Controlled Language Translation
15th-17th May, 2003
The Joint Conference of the 8th International Workshop of the European Association for Machine Translation and the 4th Controlled Language Applications Workshop
Over the years, there have been many conferences on MT, involving rule-based approaches, statistical and example-based approaches, hybrid and multi-engine approaches as well as those limited to particular sublanguage domains. In addition, there has been an increased level of interest in controlled languages, culminating in the series of Workshops on controlled language applications. These have given impetus to both monolingual and multilingual guidelines and applications using controlled language, for many different languages.
Controlled languages are subsets of natural languages whose grammars and dictionaries have been restricted in order to reduce or eliminate both ambiguity and complexity. Traditionally, controlled languages fall into two major categories: those that improve readability for human readers, particularly non-native speakers, and those that improve computational processing of the text. It is often claimed that machine-oriented controlled language should be of particular benefit when it comes to the use of translation tools (including machine translation, translation memory, multilingual terminology tools etc.).
Experience has shown that high quality MT systems can be designed for specialized domains (e.g. METEO). However, the area of controlled translation has remained relatively unaddressed. This is rather strange given its undoubted importance. Such examples that exist use rule-based MT (RBMT) systems to translate controlled language documentation, e.g. Caterpillar's CTE and CMU's KANT system, and General Motors CASL and LantMark, etc. However, fine-tuning general systems designed for use with unrestricted texts to derive specific, restricted applications is complex and expensive.
There are several examples of using Translation Memory (TM) tools in a controlled language workflow, yet these have been primarily for combining TM and MT tools. Very few attempts have been made where Example-based MT (EBMT) systems have been designed specifically for controlled language applications and use. This is even harder to fathom: using traditional RBMT systems leads to the well-known `knowledge acquisition bottleneck', which can be overcome by using corpus-based MT technology. Furthermore, the quality of EBMT (and Translation Memory) systems depends on the quality of the reference translations in the system database; the more these are controlled, the better the expected quality of translation output by the system.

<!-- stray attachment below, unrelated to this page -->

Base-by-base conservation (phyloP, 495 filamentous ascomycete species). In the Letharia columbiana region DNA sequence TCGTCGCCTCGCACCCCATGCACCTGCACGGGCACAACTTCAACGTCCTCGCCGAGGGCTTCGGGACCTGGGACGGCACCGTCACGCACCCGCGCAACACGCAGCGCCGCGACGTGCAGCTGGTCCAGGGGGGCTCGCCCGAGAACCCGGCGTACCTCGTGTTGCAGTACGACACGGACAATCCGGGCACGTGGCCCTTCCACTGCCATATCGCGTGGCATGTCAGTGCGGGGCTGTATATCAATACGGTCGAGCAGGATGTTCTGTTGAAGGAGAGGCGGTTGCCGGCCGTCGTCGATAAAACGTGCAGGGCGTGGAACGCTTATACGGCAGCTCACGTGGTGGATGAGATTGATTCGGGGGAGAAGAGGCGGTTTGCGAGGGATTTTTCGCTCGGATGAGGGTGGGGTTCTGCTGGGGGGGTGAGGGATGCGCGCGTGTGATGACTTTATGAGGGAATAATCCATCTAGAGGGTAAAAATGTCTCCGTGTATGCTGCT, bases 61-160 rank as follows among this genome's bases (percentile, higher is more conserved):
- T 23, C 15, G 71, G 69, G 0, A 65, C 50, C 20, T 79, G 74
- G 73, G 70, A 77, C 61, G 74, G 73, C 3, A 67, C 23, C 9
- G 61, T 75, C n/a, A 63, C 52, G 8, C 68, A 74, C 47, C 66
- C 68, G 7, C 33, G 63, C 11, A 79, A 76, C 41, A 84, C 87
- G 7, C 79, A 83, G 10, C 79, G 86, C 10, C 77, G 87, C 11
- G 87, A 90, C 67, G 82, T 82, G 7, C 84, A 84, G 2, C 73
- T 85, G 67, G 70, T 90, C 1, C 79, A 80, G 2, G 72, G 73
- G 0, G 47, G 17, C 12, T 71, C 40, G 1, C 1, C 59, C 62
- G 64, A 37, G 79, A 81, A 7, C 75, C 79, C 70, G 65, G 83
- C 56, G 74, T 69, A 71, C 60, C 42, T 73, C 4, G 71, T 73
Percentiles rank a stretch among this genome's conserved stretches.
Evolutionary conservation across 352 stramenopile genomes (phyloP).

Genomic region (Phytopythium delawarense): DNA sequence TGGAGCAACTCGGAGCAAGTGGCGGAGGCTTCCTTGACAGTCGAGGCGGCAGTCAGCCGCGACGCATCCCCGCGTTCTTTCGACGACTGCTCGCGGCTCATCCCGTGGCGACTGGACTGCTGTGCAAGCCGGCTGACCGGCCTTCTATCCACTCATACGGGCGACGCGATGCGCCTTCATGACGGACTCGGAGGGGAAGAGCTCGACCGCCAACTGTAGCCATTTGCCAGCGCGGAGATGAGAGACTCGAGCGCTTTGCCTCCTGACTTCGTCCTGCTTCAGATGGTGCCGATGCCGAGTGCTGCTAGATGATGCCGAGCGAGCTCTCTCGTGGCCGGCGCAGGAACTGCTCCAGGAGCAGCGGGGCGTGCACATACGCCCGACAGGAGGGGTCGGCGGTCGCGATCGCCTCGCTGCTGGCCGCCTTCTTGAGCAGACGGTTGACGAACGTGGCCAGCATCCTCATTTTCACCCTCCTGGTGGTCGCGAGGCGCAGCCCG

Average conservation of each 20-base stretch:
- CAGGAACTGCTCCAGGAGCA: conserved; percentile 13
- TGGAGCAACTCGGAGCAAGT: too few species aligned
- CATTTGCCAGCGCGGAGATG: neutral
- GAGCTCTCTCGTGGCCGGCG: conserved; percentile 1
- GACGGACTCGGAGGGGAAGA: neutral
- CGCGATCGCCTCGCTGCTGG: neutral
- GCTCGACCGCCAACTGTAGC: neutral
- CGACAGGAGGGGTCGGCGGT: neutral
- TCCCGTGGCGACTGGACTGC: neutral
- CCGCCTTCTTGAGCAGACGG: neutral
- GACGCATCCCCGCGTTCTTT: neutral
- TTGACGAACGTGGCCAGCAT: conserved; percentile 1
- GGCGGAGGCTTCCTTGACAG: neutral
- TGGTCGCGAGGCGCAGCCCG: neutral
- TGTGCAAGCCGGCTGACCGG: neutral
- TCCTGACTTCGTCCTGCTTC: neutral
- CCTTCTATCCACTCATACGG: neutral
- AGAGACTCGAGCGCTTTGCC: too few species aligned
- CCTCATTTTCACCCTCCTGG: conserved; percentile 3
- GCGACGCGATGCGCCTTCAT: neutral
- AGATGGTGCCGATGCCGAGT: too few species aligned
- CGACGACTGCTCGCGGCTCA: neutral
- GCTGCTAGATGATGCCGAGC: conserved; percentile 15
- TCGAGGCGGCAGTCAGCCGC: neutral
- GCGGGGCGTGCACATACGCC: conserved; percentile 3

The primary aim of this unique conference, therefore, is to elicit papers on controlled translation, and provide a forum in which the problems may be outlined, possible solutions proposed, and in general to bring together developers, implementors, researchers and end-users from the publications, authoring, translation and localization fields to discuss how ideas from both the authoring and translation camps might be integrated in this common area. Some specific topics which might be addressed include:
In addition, we welcome contributions on MT as well as on controlled language which do not address the main theme per se. Suitable example topics include, but are not restricted to, the following:
- What is controlled translation?
- RBMT and controlled translation.
- TM/EBMT and controlled translation.
- Influence and interplay of controlled language upon both
source-language parsing and target-language generation in an MT system.
- Role of the lexicon in controlled translation.
- Can we expect better controlled translations from a hybrid
approach? Or from a multi-engine approach?
- Towards a Roadmap for controlled translation - the way ahead?
- MT for the Web;
- Practical MT systems;
- Methodologies for MT;
- Speech and dialogue translation;
- Text and speech corpora for MT and knowledge extraction from
- MT evaluation techniques and evaluation results;
- MT postediting.
- Examples of controlled languages: their definition, by whom, and
- Consequences for technical authors and implications
for Natural Language Processing;
- Practical experiences of teaching and using controlled languages;
- Application of controlled languages in speech systems.